The Kids Are All Right

By Jason Reid
Washington Post Staff Writer
Friday, December 21, 2007

Struggling to keep their playoff hopes alive at a stadium in which they had not fared well recently, the Washington Redskins looked toward the future. With the outcome still in doubt in the fourth quarter of a 22-10 victory Sunday night over the New York Giants, Washington's coaching staff relied on second-year defensive tackles Kedric Golston and Anthony Montgomery.

While interior lineman Cornelius Griffin, the longtime anchor of Washington's defensive line, sat on the bench, his young proteges formed the foundation of a unit that helped the Redskins defeat New York at Giants Stadium for the first time since 2003, and only the second time in their last seven games there. Griffin injured his hand early in the game but could have continued to play.

"The coaches just said they liked what we had working and they wanted to keep it going," Griffin said. "The young guys played well."

Although Griffin is expected to start Sunday night against the Minnesota Vikings in Minneapolis, the coaches' decision to have Golston and Montgomery on the field together at a crucial time could signal another changing of the guard along the Redskins' defensive line. Before the season, Washington released veteran defensive linemen Joe Salave'a and Renaldo Wynn, and Griffin, who has a big contract, has been slowed by injuries at times the last few seasons.

As the Redskins prepare for another must-win game against the Vikings, their unexpected yet effective youth movement has helped them remain in playoff contention. Golston and Montgomery are two examples of inexperienced players seizing opportunities, a rare occurrence in recent Redskins history.

"A lot of times what happens is, when you've had the situations like we've had with all the injuries we've faced, you have young guys get opportunities," Coach Joe Gibbs said. "You see young guys get chances they probably wouldn't have had. Now, what we've seen here is that a lot of these young guys around here, they can really play. We've been seeing some pretty special things from these guys."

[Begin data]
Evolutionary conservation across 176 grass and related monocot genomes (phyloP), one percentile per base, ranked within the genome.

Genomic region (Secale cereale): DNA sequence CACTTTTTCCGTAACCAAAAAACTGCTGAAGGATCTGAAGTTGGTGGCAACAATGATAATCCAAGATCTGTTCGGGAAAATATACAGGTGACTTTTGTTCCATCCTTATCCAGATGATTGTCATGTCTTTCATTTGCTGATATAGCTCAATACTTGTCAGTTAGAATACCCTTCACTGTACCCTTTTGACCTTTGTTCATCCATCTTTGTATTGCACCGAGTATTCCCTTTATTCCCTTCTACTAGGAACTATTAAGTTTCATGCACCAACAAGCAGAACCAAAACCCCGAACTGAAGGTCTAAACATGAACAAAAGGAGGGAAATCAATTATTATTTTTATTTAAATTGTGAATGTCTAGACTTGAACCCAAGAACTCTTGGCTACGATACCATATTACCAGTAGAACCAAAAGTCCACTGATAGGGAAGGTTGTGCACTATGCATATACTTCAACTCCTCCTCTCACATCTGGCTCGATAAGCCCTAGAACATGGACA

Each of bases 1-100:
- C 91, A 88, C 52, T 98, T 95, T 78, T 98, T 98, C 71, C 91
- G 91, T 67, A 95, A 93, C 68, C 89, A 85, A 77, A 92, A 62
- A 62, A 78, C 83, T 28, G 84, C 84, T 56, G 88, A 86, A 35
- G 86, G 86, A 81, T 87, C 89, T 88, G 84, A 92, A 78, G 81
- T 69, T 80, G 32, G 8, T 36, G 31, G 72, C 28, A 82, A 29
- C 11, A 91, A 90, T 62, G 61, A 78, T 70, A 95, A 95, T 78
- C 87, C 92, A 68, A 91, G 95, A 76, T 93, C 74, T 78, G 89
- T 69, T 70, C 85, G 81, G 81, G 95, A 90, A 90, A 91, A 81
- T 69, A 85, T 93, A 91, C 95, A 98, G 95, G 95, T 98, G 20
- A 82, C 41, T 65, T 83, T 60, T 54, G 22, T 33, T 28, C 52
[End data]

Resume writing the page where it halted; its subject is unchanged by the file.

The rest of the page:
Golston and Montgomery included. Golston, 24, and Montgomery, 23, played well together against the Giants, the Redskins said. Montgomery was credited with five tackles and recovered a fumble. Golston, who did not record a tackle, provided a good push inside, helping the Redskins harass New York quarterback Eli Manning into an 18-of-52 passing performance for only 184 yards and a 52.1 passer rating.

On the season, Montgomery has 36 tackles, including 27 unassisted. Golston has 10 tackles and a sack.

"Obviously, they trust us," Montgomery said of the coaching staff. "If they didn't trust us, they wouldn't have us here. Just having us here says a lot about it, so that's not a shock to us to go in there and have to play the whole game."

In addition to Golston and Montgomery, versatile lineman Lorenzo Alexander, linebacker H.B. Blades, safeties Reed Doughty and LaRon Landry, tackle Stephon Heyer, place kicker Shaun Suisham, cornerback Leigh Torrence and pass-rush specialist Chris Wilson are the other cost-effective first- or second-year players who have made a positive impact for the Redskins. That's a departure for an organization that, under owner Daniel Snyder, has invested heavily in high-priced free agents in an attempt to correct its problems.

Golston (listed at 6 feet 4 and 320 pounds) started 13 games last season as a rookie sixth-round draft pick out of the University of Georgia. Montgomery, a fifth-round pick from Minnesota in 2006, was considered a project last season. Low on the depth chart while struggling with his weight and the speed and intensity of the NFL, Montgomery (6-6, 315 pounds) improved his work habits in the offseason and has started 13 of 14 games alongside Griffin. Golston has played in 13 games as a reserve.

"Golston started for us last year and Monty is starting for us this year, and both of those guys have matured a lot," defensive end Phillip Daniels said. "They're using their hands a little bit better, their technique has gotten a lot better, and I think they trust in the system and the scheme now. They trust in what coach is saying to them, and I think that's what's helping them the most."

CONTINUED     1        >

© 2007 The Washington Post Company